The first group of 'Wedgwood Old Blue Historical Plates' was 35 views that could be bought singly or in sets at their Boston premises through the mail, or from local retailers who stocked the items. For a customer to buy the plates, the price was standard in any shop, 50 cents, at the insistence of the wholesaler. By 1904 the plates had sold so well that the retail price was reduced by Jones, McDuffee and Stratton to a standard 35 cents. The company had also increased the number of views available from 35 to 68. [Today, there are over 1200 known scenes which were produced on either these smaller plates or full sized dinner plates by Jones, McDuffee & Stratton, featuring people, places and events from the arrival of the Mayflower in Plymouth Harbor to the beautiful Spanish Missions of California. lvc] The competition by retailers to order plates was enhanced by the fact that stores could get their name placed on the backstamp at the factory along with the Wedgwood logo and that of Jones, McDuffee and Stratton. Hence a plate might have two or three 'credits' on the back. There was, of course, usually scene or local identification or the person's name on the reverse. These plates are usually considered to be a series as they are all in blue and white and have the same border. The popularity of the plates was not only related to feelings of local or national pride but to practicality of decoration. The 'plate rail,' a decorative feature of the last few decades of the 19th century, provided the housewife with a device for the conspicuous consumption of plates. There the household could feature their tastes, feelings, penchants, backgrounds, or status. They could reach up and use the plates then restore them to their decorative function.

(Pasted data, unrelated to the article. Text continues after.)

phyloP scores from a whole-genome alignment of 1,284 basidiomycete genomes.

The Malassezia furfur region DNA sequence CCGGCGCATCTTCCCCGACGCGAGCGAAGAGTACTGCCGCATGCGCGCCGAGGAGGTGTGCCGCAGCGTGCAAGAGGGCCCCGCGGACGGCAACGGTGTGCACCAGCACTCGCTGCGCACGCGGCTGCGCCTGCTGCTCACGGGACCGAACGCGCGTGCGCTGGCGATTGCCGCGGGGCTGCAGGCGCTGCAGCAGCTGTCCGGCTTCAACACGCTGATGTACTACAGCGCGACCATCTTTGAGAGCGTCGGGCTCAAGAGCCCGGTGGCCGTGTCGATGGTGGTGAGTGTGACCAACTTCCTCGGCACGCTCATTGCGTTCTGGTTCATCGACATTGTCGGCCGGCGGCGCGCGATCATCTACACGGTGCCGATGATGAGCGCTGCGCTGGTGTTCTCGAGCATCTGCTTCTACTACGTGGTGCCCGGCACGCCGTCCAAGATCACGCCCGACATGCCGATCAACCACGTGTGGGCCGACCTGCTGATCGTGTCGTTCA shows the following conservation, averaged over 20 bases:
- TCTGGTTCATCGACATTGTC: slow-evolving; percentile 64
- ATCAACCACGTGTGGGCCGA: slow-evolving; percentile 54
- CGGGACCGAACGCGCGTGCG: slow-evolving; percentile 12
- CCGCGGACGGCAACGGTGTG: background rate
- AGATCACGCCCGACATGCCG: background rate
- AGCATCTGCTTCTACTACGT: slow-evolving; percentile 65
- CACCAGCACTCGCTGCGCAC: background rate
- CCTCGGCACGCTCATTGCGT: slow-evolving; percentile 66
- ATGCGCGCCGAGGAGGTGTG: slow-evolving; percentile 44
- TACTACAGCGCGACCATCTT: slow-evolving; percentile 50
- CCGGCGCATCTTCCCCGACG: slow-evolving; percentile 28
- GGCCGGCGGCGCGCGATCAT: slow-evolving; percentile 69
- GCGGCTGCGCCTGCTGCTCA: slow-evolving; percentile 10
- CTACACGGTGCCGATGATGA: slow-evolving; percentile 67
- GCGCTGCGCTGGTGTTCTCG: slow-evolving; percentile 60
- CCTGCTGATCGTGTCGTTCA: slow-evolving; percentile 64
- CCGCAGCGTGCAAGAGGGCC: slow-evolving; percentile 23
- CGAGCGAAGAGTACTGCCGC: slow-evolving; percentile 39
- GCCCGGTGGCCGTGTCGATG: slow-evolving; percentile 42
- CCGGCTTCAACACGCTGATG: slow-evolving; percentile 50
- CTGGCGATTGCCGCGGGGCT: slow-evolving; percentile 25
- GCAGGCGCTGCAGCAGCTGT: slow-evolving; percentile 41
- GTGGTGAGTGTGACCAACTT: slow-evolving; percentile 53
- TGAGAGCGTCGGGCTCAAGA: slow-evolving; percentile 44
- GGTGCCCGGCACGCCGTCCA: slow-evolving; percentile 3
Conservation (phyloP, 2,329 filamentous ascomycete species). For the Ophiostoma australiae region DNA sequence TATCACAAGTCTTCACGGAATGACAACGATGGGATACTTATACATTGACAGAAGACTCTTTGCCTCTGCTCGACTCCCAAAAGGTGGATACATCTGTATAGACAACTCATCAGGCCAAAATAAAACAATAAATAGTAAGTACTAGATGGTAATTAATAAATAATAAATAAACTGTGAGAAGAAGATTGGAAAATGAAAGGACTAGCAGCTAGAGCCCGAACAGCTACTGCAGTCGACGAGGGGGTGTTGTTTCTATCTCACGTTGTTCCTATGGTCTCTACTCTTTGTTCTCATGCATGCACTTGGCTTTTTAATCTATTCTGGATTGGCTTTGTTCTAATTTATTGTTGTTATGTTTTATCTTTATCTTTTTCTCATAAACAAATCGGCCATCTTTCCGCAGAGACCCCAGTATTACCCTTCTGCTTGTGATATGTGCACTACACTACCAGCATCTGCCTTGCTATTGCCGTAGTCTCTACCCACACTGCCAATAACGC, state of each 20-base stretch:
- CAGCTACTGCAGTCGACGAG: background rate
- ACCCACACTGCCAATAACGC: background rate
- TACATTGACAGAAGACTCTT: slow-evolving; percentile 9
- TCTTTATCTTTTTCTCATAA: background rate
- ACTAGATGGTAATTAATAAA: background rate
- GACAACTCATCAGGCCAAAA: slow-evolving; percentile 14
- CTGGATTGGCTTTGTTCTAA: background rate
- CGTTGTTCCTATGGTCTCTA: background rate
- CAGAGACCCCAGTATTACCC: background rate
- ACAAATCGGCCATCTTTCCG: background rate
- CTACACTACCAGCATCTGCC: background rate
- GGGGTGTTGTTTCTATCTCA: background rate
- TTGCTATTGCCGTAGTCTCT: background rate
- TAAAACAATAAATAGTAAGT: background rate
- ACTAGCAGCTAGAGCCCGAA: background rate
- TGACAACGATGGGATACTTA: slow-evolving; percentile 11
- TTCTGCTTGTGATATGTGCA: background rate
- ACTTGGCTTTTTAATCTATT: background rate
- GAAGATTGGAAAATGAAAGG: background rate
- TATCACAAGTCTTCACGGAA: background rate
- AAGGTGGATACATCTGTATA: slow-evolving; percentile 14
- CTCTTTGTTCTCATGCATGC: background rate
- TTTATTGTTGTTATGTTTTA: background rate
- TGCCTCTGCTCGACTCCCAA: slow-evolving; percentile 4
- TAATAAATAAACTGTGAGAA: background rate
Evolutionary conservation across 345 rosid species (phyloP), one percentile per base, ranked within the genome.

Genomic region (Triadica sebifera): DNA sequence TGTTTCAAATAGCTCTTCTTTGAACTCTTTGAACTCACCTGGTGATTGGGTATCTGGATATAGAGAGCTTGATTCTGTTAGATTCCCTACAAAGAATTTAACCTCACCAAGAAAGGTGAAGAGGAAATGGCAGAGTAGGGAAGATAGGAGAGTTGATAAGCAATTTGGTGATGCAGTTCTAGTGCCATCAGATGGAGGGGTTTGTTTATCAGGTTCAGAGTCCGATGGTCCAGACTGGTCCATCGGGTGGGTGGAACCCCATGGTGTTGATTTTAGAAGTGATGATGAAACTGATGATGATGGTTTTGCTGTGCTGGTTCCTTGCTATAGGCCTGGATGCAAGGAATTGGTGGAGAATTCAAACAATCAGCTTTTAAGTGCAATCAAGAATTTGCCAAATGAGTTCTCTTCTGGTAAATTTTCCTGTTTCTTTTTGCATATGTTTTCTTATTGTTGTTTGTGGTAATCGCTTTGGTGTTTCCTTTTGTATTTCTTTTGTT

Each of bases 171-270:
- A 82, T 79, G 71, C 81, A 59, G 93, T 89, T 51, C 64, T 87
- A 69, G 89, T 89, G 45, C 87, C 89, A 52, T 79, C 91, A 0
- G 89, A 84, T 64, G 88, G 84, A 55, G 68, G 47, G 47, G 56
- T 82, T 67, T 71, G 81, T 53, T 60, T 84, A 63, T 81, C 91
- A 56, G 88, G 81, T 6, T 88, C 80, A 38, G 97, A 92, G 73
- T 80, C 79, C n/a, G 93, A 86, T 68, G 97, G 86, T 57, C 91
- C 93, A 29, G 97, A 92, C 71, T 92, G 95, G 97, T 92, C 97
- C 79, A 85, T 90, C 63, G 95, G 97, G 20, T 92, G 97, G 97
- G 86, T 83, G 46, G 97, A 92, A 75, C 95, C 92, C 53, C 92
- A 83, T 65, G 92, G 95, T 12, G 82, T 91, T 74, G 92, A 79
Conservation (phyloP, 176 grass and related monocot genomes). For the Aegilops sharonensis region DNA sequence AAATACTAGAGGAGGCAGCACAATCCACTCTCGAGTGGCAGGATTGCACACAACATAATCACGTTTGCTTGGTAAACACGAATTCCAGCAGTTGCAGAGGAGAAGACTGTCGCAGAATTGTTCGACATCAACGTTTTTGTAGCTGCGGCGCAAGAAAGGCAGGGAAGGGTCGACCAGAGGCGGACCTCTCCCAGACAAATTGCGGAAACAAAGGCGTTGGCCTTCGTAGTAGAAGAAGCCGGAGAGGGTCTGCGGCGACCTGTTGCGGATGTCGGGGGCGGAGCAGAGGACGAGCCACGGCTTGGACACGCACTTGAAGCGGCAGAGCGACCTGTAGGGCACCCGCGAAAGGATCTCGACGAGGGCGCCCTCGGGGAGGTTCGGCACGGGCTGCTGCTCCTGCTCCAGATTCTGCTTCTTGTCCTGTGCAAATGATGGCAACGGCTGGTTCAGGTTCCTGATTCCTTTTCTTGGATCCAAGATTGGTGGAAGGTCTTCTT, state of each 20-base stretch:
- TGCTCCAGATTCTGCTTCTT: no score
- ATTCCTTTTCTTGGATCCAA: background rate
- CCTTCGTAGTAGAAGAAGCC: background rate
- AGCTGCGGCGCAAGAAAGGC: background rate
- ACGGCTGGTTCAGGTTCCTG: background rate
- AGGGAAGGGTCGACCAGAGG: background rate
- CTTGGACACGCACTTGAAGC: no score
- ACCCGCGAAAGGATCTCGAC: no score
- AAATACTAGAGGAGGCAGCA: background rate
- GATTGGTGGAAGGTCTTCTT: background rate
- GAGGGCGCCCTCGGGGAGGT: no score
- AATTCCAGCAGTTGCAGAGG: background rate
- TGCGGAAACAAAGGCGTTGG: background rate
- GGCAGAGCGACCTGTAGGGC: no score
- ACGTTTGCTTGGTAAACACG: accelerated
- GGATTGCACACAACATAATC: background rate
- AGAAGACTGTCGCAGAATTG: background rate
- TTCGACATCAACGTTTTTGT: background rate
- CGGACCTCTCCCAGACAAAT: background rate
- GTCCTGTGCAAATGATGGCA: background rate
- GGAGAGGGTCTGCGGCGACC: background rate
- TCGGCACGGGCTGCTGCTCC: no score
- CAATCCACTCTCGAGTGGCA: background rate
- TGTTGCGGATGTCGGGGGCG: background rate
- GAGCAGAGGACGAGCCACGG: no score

As the sales of the historical series diminished, Jones, McDuffee and Stratton moved into the 'College' market. [Sorry Keith, the college plates began pretty early, while the historic plates were still being made and widely distributed.] The leading school was Harvard University with 48* views in four series. They were for sale individually or in sets. Many universities and colleges commissioned items or even series. The runs were often small but in some cases there were repeat editions. Although other companies still produced college ware, Jones, McDuffee and Stratton ceased producing these items in the [mid 1950s when the company was bought out and later left this business altogether. lvc] The collaboration between Wedgwood and Jones, McDuffee and Stratton lasted some 75 years; sales were good and the result is that we have many different views of the historical past and-commemoration of schooling and college life. The Boston company became the celebrated agents of American life, education and history.

[*The Harvard series was first, there are 6 series, plus the early 9 1/4" diameter Harvard scene in the Old Blue Historical Plate series. Harvardís Wedgwood consists of that plate plus the following:

Blue on cream, 12 campus scenes on dinner plates with floral border produced beginning in the 1920s, frequently called the 1927 set.

Red/rose on cream, one early set just like the original blue, plus a set produced in 1932, 12 different scenes in red only in 8.75" salad/dessert/luncheon plates. The red & blue sets also contain demitasse cups/saucers, coffee cups/saucers, & a punch bowl.

There is another set of plates with 8 drawings (campus scenes/buildings) by Samuel Chamberlain which appear in sepia on a cream and white bordered set of bone china plates. This bone china set was not made in large quantities and is difficult to find today. These plates were given to special donors, alumni, etc. The latter two sets have no ancillary pieces, plates only.

In 1955 a set of cream color with rose transfer plates was made specifically for The Harvard Business School, the set consisting of 8 different campus views. In more recent times a set of red plates has been reproduced by Wedgwood for sale at the Harvard Coop. These are reproductions of the earlier scenes, not newly designed transfers.

The transfer print process is no longer used by Wedgwood, their copper plates having all been destroyed, so newer college and university plates will never have the quality of the earlier production.]